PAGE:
Despite a good job in the fashion industry and even better intentions, Jennifer Ott finds herself in the unavoidable position of provoking the ire of either Uncle Sam or her creditors. She decides to pay her taxes, but finds out just how vindictive credit card companies can be.
Seen through the tears of frustration, these faceless corporations take on the appearance of college fraternities, their CEOs and presidents as capricious as characters from the movie Animal House.
Sure, these friendly frat brothers—intoxicated by their own good will (and sometimes other things)—offer a lot to entice us. We’re given entry into an elite society, power, identity, and some really great toga parties. And while the buzz from the drinking games has us in a stupor, all the debauchery seems like a good idea—like the American dream.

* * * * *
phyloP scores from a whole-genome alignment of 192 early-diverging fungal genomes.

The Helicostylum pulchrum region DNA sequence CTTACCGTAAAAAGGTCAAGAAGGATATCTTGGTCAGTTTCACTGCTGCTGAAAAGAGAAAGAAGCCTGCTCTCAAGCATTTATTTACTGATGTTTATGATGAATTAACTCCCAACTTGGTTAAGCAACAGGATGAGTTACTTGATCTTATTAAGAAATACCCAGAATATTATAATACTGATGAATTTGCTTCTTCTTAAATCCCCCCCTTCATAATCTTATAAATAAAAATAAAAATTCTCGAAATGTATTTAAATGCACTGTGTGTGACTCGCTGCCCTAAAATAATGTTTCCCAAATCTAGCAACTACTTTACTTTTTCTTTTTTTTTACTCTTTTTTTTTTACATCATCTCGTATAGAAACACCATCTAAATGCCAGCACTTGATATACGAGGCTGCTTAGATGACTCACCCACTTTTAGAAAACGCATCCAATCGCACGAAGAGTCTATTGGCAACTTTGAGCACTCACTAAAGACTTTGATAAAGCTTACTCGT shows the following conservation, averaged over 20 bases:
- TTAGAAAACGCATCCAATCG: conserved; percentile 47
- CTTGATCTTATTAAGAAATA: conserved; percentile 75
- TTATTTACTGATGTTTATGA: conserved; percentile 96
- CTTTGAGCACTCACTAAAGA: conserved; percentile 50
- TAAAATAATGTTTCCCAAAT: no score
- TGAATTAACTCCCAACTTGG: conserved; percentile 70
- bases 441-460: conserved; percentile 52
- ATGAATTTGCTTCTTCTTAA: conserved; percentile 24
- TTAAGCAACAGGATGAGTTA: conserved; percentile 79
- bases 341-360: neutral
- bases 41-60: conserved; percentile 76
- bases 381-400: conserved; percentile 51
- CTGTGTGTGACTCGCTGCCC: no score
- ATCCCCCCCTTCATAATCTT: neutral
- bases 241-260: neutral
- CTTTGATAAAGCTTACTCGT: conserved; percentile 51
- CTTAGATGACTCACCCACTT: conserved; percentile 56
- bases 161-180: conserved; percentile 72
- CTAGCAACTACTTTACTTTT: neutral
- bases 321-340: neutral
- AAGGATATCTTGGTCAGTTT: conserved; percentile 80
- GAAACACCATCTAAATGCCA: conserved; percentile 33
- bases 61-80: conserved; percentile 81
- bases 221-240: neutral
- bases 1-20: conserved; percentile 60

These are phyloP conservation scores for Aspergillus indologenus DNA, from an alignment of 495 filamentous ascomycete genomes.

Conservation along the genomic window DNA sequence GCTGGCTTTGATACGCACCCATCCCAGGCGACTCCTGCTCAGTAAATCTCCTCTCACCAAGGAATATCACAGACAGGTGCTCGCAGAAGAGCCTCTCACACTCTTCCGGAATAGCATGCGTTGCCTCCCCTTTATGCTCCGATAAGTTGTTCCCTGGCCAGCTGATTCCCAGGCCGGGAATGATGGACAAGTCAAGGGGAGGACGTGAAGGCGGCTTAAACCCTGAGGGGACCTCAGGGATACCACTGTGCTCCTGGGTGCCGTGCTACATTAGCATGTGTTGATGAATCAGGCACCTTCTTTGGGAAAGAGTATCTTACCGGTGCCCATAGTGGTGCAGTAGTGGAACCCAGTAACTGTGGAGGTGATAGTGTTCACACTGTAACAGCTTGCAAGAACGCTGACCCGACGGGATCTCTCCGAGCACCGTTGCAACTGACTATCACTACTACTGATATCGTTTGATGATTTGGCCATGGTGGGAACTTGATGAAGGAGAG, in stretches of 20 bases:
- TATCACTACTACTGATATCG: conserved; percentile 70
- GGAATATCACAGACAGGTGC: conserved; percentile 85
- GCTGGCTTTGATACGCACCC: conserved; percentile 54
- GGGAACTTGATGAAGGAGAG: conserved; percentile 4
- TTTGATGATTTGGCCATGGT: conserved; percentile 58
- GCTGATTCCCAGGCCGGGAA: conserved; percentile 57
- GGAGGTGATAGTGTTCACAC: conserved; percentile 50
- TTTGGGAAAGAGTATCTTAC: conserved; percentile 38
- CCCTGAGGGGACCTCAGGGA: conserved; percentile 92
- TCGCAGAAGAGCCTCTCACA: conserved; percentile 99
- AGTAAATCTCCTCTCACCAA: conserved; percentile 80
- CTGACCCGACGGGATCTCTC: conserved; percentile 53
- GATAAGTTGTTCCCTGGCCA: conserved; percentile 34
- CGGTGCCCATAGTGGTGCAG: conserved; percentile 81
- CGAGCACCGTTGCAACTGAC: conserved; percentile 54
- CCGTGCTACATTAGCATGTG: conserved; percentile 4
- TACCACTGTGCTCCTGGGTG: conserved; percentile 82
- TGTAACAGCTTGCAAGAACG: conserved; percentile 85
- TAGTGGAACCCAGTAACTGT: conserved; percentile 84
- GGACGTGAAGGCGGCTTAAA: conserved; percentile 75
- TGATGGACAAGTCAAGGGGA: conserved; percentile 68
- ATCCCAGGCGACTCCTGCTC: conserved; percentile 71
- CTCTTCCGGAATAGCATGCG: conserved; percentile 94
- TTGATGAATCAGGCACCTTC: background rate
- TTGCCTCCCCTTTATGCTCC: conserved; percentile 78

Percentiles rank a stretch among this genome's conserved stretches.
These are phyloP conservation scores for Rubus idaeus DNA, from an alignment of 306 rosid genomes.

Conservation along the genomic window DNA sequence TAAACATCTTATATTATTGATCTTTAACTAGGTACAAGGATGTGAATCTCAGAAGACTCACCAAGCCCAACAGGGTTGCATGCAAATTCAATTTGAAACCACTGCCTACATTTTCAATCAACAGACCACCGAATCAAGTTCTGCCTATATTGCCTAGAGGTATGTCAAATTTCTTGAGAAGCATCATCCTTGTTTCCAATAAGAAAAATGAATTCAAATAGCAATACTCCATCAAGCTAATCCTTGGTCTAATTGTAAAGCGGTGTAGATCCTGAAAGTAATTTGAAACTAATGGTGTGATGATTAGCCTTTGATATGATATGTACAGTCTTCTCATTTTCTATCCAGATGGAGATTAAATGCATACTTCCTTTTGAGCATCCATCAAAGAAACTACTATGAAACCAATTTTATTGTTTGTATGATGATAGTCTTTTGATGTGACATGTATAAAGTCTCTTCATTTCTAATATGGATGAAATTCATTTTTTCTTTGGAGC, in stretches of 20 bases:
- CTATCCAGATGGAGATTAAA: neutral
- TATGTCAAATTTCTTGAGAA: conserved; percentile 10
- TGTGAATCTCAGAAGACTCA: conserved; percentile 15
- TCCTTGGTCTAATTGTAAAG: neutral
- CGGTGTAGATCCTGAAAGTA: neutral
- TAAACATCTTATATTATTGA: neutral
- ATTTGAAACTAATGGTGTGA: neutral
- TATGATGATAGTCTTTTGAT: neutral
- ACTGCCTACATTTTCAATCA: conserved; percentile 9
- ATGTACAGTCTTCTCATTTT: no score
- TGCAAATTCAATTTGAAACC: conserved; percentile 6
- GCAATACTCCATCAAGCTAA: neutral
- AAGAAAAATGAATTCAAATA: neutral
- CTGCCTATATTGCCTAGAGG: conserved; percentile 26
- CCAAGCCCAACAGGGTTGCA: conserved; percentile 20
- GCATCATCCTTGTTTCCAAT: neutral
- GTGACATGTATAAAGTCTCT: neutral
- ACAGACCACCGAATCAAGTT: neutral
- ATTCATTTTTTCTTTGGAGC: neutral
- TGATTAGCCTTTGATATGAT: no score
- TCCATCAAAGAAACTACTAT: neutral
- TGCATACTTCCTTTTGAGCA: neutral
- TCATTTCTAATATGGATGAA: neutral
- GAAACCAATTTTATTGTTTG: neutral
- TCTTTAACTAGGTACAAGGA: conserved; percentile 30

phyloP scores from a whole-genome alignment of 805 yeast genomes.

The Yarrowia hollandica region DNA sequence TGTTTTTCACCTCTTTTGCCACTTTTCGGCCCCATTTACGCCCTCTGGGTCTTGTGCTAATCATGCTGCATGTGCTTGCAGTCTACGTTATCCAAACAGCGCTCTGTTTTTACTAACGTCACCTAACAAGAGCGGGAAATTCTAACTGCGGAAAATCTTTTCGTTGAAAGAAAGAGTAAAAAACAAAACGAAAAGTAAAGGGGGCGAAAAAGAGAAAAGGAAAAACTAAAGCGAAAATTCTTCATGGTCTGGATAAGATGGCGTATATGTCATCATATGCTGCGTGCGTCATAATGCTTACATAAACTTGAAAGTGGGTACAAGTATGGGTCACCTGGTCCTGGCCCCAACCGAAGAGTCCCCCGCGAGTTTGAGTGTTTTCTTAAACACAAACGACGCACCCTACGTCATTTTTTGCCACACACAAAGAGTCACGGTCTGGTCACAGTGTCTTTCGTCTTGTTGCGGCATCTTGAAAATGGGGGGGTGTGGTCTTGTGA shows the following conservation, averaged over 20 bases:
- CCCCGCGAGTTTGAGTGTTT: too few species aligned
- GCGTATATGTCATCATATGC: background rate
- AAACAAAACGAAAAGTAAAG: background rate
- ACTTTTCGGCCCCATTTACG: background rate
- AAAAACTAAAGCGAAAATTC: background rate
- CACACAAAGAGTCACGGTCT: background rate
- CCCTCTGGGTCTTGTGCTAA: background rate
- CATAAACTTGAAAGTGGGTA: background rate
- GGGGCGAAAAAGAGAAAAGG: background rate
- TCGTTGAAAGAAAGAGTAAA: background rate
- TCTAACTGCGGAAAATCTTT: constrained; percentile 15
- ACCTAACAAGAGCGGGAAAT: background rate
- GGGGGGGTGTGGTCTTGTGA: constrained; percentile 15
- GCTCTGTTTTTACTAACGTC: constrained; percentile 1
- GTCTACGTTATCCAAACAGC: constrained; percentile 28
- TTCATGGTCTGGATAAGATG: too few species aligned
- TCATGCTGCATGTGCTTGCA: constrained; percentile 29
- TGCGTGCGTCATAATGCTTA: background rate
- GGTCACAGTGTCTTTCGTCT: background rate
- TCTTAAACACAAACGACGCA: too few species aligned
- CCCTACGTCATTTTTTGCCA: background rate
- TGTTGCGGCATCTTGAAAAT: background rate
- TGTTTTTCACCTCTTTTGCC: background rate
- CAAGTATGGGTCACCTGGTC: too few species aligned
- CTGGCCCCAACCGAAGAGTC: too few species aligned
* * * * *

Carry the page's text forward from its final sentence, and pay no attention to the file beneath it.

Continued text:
“But then the bill comes due; and you really don’t want to piss off Kappa Beta with a late payment: “[They] stripped me naked and circled around me beside a blazing fire. They branded me with irons. The words ‘bad girl’ seared into my skin, making sure I would never outlive their scorn.”
By avoiding the jargon of economics books, “Ooh Baby Compound Me” captures what it’s really like to be at the mercy of the corporations that control our financial destinies.